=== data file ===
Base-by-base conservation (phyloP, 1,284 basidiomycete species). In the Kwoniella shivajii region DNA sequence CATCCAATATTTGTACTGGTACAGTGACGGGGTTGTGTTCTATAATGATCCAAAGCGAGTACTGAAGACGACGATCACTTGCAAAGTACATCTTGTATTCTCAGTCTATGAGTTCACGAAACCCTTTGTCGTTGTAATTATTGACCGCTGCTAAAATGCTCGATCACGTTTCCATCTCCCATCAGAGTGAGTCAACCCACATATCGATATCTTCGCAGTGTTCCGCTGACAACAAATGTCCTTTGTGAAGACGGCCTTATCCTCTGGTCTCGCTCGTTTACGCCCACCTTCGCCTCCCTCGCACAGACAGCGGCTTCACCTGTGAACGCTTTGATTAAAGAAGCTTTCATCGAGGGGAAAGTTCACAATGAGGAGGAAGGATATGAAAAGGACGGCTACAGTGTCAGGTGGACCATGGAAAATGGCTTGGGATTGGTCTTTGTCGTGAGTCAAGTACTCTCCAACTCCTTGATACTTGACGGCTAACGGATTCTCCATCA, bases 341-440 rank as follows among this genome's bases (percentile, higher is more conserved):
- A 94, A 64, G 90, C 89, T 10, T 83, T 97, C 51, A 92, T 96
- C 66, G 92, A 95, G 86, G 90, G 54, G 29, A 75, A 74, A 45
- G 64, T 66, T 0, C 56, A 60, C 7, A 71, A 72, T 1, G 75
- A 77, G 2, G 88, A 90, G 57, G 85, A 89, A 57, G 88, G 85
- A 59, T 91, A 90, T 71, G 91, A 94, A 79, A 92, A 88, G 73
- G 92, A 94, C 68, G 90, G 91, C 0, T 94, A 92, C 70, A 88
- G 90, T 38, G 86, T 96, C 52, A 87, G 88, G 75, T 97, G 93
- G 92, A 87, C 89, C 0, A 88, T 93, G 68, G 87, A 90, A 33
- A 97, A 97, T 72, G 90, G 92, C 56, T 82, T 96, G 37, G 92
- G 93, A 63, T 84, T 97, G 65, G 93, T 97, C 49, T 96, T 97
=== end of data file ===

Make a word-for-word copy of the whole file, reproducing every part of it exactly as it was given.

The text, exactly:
Base-by-base conservation (phyloP, 1,284 basidiomycete species). In the Kwoniella shivajii region DNA sequence CATCCAATATTTGTACTGGTACAGTGACGGGGTTGTGTTCTATAATGATCCAAAGCGAGTACTGAAGACGACGATCACTTGCAAAGTACATCTTGTATTCTCAGTCTATGAGTTCACGAAACCCTTTGTCGTTGTAATTATTGACCGCTGCTAAAATGCTCGATCACGTTTCCATCTCCCATCAGAGTGAGTCAACCCACATATCGATATCTTCGCAGTGTTCCGCTGACAACAAATGTCCTTTGTGAAGACGGCCTTATCCTCTGGTCTCGCTCGTTTACGCCCACCTTCGCCTCCCTCGCACAGACAGCGGCTTCACCTGTGAACGCTTTGATTAAAGAAGCTTTCATCGAGGGGAAAGTTCACAATGAGGAGGAAGGATATGAAAAGGACGGCTACAGTGTCAGGTGGACCATGGAAAATGGCTTGGGATTGGTCTTTGTCGTGAGTCAAGTACTCTCCAACTCCTTGATACTTGACGGCTAACGGATTCTCCATCA, bases 341-440 rank as follows among this genome's bases (percentile, higher is more conserved):
- A 94, A 64, G 90, C 89, T 10, T 83, T 97, C 51, A 92, T 96
- C 66, G 92, A 95, G 86, G 90, G 54, G 29, A 75, A 74, A 45
- G 64, T 66, T 0, C 56, A 60, C 7, A 71, A 72, T 1, G 75
- A 77, G 2, G 88, A 90, G 57, G 85, A 89, A 57, G 88, G 85
- A 59, T 91, A 90, T 71, G 91, A 94, A 79, A 92, A 88, G 73
- G 92, A 94, C 68, G 90, G 91, C 0, T 94, A 92, C 70, A 88
- G 90, T 38, G 86, T 96, C 52, A 87, G 88, G 75, T 97, G 93
- G 92, A 87, C 89, C 0, A 88, T 93, G 68, G 87, A 90, A 33
- A 97, A 97, T 72, G 90, G 92, C 56, T 82, T 96, G 37, G 92
- G 93, A 63, T 84, T 97, G 65, G 93, T 97, C 49, T 96, T 97